Family Studio Project: Japanese Lantern

Another Family Studio has come and gone, and the Dixon saw so many families eager to craft. Some were familiar faces, but many enjoyed it for the first time. If you missed Family Studio this past Saturday, you can still enjoy our paper lantern craft at home!

We tried to gather inspiration from the ceramic sculptures by artist Jun Kaneko, on view in the Dixon gardens now through November 22. His work features bold colors with geometric patterns, which went beautifully with our Japanese lantern craft. 

The first step in any craft is to gather all of your supplies, and there’s a good chance that you have all of these supplies at home already. You will need: 

-Paper (Copy paper, or even notebook paper will work just fine.) 

-paper strip (You can cut a strip from your paper.) 


-glue (Bottle or stick, it’s up to you.) 

-markers, oil pastels, crayons, or colors pencils 

Step 1:  Decorate your page however you want. You can use markers, oil pastels, crayons, or colored pencils for this.  For my example, I used oil pastels. This is where we really drew inspiration from Jun Kaneko’s geometric patterns. For little ones, this is a great chance to learn about making patterns. A pattern is anything that repeats. 

Step 2:  Fold your paper in half "hot-dog" style. You want to make the long edges of your paper meet, so that your paper is tall and skinny, and your pattern is on the outside. 

Step 3:  Get your scissors and cut your paper, starting from the folded edge. Don’t cut all the way to the other side of you paper, that will just make strips. Make about 7 or 8 cuts across. The more you make, the more sections your lanterns will have later. The closer you cut to the edge of your paper, the wider the sides of your lantern will fall. It’s best to leave at least half an inch.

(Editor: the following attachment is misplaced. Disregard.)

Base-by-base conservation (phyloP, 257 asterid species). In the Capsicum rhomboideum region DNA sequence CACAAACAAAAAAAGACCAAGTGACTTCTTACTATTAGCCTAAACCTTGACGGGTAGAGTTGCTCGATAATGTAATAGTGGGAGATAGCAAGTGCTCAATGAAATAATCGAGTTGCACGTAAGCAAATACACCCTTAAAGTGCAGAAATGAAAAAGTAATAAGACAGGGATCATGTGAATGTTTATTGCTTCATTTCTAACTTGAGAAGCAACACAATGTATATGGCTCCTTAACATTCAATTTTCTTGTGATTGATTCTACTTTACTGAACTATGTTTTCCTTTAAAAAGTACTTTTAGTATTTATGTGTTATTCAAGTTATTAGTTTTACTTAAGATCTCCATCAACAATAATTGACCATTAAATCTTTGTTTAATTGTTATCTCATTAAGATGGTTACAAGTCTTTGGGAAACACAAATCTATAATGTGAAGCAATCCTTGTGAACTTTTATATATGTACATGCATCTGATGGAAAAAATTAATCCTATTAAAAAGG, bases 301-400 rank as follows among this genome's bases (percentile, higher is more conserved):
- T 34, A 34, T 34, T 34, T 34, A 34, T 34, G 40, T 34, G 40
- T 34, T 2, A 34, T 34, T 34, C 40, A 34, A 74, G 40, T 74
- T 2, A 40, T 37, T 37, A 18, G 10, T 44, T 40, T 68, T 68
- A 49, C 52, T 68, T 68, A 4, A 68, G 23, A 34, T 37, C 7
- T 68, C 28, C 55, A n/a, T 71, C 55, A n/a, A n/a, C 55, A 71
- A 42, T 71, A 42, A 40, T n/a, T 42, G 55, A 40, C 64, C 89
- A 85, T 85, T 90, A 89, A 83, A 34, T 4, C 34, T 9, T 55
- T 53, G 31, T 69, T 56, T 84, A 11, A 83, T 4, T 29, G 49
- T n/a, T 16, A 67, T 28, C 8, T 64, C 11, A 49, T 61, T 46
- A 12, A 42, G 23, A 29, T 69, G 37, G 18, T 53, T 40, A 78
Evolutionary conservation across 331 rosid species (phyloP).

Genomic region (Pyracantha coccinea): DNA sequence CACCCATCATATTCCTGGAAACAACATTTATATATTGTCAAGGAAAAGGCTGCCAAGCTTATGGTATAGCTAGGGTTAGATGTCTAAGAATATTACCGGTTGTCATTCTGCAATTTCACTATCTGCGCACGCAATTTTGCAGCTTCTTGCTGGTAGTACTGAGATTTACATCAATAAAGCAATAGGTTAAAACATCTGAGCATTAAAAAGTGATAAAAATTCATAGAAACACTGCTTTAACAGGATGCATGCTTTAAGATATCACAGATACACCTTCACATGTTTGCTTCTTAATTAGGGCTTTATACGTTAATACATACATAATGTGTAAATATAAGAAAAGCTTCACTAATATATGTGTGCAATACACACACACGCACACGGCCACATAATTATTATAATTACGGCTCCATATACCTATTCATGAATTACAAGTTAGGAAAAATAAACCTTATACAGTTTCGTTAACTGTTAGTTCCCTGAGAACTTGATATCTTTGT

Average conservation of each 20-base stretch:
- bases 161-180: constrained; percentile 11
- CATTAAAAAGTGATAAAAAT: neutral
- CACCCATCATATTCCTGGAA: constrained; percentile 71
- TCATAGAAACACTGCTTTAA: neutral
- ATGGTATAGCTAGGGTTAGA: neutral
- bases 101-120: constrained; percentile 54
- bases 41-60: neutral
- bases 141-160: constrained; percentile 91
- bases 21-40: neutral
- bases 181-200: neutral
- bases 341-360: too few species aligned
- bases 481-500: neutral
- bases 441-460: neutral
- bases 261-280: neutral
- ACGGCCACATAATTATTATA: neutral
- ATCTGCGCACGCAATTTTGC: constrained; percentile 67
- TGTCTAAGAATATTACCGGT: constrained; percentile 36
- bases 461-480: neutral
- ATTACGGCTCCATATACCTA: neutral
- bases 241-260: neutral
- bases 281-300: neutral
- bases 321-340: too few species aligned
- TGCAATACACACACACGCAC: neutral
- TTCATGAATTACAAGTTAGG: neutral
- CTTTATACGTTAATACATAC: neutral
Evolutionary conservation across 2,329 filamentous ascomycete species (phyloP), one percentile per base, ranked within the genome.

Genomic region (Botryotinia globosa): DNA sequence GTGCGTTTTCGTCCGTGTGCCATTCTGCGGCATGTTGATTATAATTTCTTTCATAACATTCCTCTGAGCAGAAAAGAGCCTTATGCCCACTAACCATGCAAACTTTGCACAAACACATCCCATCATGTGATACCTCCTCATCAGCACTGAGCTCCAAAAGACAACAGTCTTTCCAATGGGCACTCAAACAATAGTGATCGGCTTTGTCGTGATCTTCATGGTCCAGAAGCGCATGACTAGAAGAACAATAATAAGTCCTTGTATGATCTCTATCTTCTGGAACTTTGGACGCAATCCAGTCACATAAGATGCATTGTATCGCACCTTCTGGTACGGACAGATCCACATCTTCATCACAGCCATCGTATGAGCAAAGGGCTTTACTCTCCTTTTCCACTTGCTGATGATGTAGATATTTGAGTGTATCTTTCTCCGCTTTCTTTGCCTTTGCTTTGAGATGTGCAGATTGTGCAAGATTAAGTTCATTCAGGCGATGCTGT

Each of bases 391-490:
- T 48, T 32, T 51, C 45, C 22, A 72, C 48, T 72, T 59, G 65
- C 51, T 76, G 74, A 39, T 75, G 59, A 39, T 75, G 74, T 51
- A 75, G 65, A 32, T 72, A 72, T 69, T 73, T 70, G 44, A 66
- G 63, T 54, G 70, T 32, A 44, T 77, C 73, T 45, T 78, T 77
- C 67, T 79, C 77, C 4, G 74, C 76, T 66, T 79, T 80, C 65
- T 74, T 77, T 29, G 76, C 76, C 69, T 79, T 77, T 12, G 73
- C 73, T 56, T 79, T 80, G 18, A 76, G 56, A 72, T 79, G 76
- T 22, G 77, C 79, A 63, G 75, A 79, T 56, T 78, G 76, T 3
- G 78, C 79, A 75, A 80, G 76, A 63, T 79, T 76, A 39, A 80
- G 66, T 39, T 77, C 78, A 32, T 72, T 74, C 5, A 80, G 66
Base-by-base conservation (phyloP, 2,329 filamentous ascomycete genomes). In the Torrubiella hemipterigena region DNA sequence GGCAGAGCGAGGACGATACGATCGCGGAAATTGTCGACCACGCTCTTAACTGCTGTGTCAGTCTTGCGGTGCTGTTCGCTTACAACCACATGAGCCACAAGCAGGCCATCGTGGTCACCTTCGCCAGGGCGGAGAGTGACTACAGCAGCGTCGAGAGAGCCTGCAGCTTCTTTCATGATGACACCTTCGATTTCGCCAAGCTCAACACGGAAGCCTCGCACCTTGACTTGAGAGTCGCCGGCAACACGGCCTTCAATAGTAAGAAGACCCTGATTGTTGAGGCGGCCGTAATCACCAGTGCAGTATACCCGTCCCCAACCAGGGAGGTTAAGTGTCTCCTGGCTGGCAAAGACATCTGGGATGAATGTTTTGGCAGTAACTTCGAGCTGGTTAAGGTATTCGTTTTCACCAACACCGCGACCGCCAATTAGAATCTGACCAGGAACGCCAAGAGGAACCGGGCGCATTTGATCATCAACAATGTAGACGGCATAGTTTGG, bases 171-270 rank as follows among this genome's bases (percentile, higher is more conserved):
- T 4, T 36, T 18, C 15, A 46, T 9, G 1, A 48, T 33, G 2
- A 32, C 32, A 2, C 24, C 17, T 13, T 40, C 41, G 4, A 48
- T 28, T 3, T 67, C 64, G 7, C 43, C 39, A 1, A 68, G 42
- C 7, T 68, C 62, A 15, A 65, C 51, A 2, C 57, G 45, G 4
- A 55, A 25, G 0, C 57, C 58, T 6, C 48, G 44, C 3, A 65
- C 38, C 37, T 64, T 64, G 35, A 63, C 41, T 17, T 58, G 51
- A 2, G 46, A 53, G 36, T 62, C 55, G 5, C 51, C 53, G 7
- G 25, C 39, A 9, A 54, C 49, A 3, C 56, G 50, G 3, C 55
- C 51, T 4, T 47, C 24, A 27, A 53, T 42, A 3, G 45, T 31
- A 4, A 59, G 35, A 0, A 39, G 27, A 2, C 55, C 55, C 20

Step 4:  Unfold your paper and put a line of glue along one of the short edges of your paper. You can use a bottle of glue or a glue stick, it’s up to you. Remember a little glue goes a long way, or as I’ve heard it said, “One dot, not a lot!” 

Step 5:  This is the most difficult step, especially for younger crafters. You’ll need to roll your paper to make your short sides meet, so you can glue them together. It’s important that you don’t fold your paper this step. If you fold your paper, your lantern will be flat, instead of round. 

Step 6:  If you wanted to, you could stop here. If you want to hang your lantern though, you need to put a dab of glue on each end of your paper strip, and stick it onto your lantern. I glued mine onto the inside, so it didn’t disrupt my pattern. You could glue it onto the outside just as well. You could even decorate it before gluing it on.  

Once you get the hang of it, these can be made pretty quickly. You could use some scrap yarn to string them together for hanging or put them in tree branches for some decoration. Other people had some ideas on how to experiment with this craft as well: use really big paper, use really small paper, string them up with rope lights, you could even use patterned scrapbook paper. Whatever you decide to do with them, get creative and have fun with this craft and your family.

Family Studio is a free drop-in art program for all ages. It happens the first Saturday of every month* from 10:30 am – 12:30 pm. Come create with us! *There will be no Family Studio for the month of July, in observance of holidays. 

-Florence Brem, Children’s Program Coordinator

Posted by Chantal Drake at 11:48 AM
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